“I got your resume,” sighs Jerry (Jeff Goldblum). “All five of them.” Across his desk sits his eager applicant, Becky (Rachel McAdams). Head of news at the made-up network IBS, Jerry is skeptical, reporting that her ex-boss called her the “most promising producer he’s ever fired,” and also that the job she wants so desperately holds little promise. Daybreak is both bad and unwatched. As he puts it, “We’re behind Today, Good Morning America, and whatever they have on CBS.”
No matter. Becky believes she can turn this “shitty show” around, because, she assures Jerry, “I work harder than anybody else.”
And there you have it. Becky is no ordinary Plucky Girl. Indeed, she is a remarkable Plucky Girl, determined but also charming, clueless but also deeply insightful, and of course, played by the dazzling McAdams. According to the first five minutes of Morning Glory, Becky’s coworkers love her, her employers admire her, and, you get the feeling, someday, she will achieve her dream since childhood, producing for Today. Yes, she has trouble making basic conversation on dates, and yes, she’s addicted to her BlackBerry, but really, she’s adorable and generous, and only needs to find the right outlet for her apparently boundless energies.
As you know already, Daybreak is that outlet. Here Becky’s in charge of an assortment of personalities ranging from easy to excruciating, all of whom she handles with an uncanny brilliance, from her two anchors, ex-beauty queen Colleen (Diane Keaton) and old-school asshole Paul (Ty Burrell), to her most excellent good sport weatherman Ernie (Matt Malloy) and wise veteran producer Lenny (John Pankow). Her skills are attributed at least in part to her experience with her mean mom (Patti D’Arbanville), who says that even if Becky’s aspirations were once “adorable” or even “inspiring,” now, at the ancient age of 28, are just “embarrassing.”
With all these factors arrayed against her, how could you not root for this pluckiest of Plucky Girls? Certainly, you’d be hard pressed to bet against her first step, to fire Paul (who makes a completely gross pass at her) and hire in his place the respected and mostly retired (though still under IBS contract) news journalist, Mike (Harrison Ford). As if confirming her mom’s view, the movie sets up for her a series of embarrassing moments and premises, including her traipsing along behind Mike while he’s out in a field shooting pheasants. Glowering as she chirps, Mike announces, “Half the people who watch your show have lost their remotes, the other half are waiting for their nurse to turn them over.”
Mike is now in place not only as the daddy who might agree with Becky’s mother, but also the unattainable object. Never mind that he’s right, that morning shows are by definition soft and unserious. In this universe, where pluck must win out, he’s cast as grumpy and out of date. Imagine, this Pulitzer-winning fuddy-duddy thinks of news as a “sacred temple,” and doesn’t want to sit at a desk with Colleen, where he’ll banter and smile through cooking segments and stories on the fall television season. This guy is so surly that even when agrees to do the show (“for the money,” so he’s really as crass and unprincipled as anyone else), he goes on to nearly sabotage it by going on a bender the night before his debut. He’s so very surly that when Becky pleads with him, “My ass is on the line here,” he can look at her straight-faced and pronounce, “Your ass is irrelevant.”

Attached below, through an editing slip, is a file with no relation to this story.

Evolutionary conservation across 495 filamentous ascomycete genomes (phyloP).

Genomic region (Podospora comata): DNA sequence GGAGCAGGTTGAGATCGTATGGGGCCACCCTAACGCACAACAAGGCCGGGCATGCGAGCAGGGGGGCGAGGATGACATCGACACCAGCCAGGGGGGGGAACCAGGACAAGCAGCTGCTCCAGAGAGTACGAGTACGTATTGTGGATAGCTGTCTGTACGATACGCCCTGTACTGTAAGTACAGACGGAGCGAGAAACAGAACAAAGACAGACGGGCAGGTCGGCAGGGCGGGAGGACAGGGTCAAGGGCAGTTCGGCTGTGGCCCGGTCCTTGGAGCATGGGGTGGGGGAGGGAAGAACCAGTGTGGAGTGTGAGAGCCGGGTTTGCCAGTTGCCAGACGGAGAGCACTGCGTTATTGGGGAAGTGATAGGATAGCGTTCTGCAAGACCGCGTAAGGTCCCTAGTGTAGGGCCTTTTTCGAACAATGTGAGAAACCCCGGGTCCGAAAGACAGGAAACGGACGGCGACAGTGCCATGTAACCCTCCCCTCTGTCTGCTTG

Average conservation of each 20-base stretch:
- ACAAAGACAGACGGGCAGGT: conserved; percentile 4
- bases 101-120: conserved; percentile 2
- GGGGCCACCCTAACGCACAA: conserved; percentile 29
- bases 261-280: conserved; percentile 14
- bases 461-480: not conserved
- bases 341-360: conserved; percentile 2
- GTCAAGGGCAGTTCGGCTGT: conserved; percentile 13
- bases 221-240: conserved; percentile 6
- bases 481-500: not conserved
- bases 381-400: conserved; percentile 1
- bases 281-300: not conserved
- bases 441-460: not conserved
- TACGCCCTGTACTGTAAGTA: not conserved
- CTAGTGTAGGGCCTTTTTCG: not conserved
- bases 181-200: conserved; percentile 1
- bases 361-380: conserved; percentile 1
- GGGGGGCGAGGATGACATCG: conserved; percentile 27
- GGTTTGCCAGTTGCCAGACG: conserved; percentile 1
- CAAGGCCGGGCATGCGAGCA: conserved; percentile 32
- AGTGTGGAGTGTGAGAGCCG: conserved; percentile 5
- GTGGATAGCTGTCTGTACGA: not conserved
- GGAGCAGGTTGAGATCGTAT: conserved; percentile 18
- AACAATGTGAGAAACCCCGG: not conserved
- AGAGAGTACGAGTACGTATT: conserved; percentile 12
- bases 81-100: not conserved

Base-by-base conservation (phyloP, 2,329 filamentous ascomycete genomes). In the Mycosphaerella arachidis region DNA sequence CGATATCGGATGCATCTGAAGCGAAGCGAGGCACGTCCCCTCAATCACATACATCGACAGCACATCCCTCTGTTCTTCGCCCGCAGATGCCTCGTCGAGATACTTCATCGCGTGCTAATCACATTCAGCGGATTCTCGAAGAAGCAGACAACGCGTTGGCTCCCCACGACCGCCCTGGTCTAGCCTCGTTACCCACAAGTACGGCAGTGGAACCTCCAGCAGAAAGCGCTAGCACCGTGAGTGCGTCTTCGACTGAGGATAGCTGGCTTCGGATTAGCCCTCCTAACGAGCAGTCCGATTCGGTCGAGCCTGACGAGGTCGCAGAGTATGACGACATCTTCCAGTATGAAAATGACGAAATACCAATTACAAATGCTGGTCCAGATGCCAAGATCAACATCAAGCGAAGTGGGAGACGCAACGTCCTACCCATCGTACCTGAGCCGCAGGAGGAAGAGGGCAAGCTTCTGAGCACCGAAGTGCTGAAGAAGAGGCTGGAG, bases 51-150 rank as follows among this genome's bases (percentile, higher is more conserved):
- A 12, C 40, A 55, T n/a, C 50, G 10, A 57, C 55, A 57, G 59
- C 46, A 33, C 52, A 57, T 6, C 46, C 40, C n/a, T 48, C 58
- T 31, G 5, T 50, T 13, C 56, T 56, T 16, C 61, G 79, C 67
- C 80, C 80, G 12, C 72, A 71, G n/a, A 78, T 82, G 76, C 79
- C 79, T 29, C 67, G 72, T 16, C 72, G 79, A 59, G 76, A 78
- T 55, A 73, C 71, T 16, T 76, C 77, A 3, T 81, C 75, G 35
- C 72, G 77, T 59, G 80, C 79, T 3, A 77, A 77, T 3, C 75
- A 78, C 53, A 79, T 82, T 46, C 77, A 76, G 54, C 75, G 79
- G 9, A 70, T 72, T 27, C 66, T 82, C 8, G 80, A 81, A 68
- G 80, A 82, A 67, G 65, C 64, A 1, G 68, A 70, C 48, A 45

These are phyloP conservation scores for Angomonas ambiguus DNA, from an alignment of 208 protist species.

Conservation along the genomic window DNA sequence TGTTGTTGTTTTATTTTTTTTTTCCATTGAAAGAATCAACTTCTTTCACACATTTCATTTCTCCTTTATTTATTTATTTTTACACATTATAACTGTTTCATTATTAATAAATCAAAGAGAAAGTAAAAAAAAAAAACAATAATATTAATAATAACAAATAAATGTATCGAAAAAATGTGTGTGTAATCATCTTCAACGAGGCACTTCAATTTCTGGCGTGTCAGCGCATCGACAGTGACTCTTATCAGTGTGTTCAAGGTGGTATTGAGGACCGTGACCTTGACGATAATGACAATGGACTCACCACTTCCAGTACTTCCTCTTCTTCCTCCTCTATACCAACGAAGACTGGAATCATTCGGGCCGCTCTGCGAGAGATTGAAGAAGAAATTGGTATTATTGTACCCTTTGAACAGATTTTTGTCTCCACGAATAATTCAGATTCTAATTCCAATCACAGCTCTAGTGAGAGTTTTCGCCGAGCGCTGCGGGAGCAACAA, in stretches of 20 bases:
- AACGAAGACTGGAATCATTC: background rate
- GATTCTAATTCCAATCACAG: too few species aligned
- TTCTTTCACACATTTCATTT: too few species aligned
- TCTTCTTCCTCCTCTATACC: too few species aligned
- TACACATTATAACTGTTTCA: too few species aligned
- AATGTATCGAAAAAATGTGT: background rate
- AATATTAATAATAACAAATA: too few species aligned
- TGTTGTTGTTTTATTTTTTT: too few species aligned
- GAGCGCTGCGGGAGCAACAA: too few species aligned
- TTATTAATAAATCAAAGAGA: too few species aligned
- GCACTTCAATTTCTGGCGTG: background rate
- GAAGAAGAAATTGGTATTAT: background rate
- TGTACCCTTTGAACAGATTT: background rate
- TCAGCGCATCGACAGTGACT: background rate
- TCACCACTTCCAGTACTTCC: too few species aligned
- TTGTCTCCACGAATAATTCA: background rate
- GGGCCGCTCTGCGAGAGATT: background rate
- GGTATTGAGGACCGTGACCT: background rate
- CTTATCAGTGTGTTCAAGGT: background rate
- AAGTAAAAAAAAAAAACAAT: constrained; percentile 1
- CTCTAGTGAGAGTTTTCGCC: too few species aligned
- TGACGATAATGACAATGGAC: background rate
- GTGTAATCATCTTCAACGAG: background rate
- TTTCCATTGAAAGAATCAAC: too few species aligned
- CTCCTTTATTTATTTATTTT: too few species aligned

In a broad scheme of things, he’s right. And yet, even as she’s unhappy that Mike abuses her, Becky proves his point, remaining perky and defiant in order to get him on set in time for that first show (cue gasps and applause in the booth). Of course she does. She also has a love interest, fellow IBS employee Adam (Patrick Wilson), so you don’t worry for a second that she might fall into bed with way-too-old-for-her Mike. Adam’s entrée into Becky’s sphere is his previous experience with Mike, an ex-boss he calls “the third worst person in the world,” though he has no doubts about the man’s commitment to news—as a religion and source of his own identity, but also as a public service (for which he used to be paid a lot of money).
In this assessment, Adam and Becky are most surely in synch: they earnestly value what Mike does, or at least what he did, and they can understand, to a point, why he’s loathe to utter the word “fluffy” on air. So why is it that Morning Glory puts the couple in the position of wanting him to cave, to submit to the order of crap morning shows, to smile with Colleen and read gossip and stories on “how to cope with menopause.” Granted, Becky (or more precisely, McAdams) is hard to resist, at once alluring and game, with a whiff of Jean Arthur or Barbara Stanwyck in her resilience even inside a movie that doesn’t appreciate her. But it’s that movie that finally wins out, situating her preposterously and depressing the very vitality she seems initially to radiate so completely. That Becky finds her way in a business that demands she produce uninteresting human interest stories is not a triumph. It’s capitulation.